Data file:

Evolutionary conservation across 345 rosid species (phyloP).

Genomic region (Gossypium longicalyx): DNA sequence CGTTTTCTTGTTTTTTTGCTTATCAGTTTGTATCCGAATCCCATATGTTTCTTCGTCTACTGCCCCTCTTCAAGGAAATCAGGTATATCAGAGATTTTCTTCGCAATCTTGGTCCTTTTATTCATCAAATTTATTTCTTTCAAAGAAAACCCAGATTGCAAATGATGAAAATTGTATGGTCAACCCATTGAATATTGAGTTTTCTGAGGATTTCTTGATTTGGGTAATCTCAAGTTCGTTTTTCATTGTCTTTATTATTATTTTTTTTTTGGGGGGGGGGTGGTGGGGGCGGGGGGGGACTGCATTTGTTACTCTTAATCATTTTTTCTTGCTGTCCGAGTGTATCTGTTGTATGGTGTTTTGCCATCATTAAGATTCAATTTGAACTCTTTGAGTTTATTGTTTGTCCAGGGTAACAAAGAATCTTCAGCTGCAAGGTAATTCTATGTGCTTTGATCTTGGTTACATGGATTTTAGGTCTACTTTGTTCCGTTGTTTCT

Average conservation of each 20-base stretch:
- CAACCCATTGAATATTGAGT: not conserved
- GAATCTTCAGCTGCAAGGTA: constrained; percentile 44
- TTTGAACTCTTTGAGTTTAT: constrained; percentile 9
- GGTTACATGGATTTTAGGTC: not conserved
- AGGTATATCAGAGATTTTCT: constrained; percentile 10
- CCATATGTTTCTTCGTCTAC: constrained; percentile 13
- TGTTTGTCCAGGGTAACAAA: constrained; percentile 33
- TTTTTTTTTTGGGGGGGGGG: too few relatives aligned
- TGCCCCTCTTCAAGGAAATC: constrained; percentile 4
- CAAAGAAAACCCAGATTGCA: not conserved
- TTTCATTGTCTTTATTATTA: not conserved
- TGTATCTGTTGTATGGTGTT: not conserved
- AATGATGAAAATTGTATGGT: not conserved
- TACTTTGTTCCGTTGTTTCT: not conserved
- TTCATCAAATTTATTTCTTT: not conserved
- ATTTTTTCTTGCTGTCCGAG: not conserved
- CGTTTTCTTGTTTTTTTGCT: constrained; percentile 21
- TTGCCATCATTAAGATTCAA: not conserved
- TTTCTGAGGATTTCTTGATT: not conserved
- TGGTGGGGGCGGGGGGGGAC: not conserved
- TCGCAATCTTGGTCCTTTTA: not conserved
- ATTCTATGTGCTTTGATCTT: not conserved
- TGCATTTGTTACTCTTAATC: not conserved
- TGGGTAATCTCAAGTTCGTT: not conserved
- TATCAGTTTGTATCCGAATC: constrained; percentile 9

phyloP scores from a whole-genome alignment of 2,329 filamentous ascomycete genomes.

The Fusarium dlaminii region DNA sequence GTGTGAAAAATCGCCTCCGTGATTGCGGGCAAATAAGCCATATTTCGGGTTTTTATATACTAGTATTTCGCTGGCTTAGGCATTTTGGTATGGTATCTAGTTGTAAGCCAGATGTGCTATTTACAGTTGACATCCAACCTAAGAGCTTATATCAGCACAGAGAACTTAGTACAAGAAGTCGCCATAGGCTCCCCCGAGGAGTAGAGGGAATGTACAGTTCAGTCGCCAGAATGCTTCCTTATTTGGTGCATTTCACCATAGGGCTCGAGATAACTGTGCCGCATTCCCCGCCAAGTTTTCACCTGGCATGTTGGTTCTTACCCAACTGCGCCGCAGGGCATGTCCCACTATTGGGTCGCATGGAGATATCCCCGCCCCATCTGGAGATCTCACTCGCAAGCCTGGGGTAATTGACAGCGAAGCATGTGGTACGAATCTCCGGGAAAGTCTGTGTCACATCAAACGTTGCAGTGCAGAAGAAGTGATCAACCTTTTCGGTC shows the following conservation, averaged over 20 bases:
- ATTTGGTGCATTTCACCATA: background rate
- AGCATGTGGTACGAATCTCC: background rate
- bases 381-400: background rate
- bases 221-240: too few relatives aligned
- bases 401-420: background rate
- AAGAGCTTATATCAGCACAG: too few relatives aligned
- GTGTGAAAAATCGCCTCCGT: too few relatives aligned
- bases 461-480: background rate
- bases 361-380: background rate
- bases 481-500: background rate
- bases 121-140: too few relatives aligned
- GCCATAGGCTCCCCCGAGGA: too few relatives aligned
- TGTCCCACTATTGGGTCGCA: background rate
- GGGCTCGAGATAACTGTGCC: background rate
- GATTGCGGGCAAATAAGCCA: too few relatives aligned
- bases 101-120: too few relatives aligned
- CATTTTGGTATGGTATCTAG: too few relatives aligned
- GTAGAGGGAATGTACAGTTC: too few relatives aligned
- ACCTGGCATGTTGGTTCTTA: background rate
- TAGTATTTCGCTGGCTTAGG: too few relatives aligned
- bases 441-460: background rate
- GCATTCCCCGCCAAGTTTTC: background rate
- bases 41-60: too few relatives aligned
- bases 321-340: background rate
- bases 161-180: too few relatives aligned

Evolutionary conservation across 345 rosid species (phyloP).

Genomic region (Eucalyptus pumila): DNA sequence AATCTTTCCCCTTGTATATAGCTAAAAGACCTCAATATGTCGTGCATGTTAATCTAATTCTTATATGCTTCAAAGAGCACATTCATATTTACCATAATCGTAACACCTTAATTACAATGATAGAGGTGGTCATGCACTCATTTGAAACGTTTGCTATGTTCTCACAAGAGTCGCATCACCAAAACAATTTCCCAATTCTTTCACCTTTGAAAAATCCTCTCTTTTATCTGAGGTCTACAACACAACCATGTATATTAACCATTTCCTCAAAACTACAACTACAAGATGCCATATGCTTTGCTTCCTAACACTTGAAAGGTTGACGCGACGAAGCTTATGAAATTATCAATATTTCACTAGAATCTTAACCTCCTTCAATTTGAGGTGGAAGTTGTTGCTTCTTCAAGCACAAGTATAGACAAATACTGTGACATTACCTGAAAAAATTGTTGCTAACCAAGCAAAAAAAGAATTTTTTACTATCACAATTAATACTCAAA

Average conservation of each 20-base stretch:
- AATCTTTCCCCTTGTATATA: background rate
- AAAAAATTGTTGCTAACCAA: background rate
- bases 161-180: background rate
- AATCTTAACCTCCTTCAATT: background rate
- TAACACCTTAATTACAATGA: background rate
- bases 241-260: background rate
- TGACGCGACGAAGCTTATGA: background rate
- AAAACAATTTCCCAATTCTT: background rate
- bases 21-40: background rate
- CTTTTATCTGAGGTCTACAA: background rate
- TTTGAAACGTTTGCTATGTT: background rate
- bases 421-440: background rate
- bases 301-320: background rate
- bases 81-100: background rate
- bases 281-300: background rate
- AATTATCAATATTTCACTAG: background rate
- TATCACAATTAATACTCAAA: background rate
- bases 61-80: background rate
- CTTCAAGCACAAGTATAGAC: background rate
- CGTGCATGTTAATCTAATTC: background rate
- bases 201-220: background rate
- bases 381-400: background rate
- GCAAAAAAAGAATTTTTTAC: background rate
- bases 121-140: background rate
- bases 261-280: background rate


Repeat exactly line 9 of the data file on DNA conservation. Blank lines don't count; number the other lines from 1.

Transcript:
- CCATATGTTTCTTCGTCTAC: constrained; percentile 13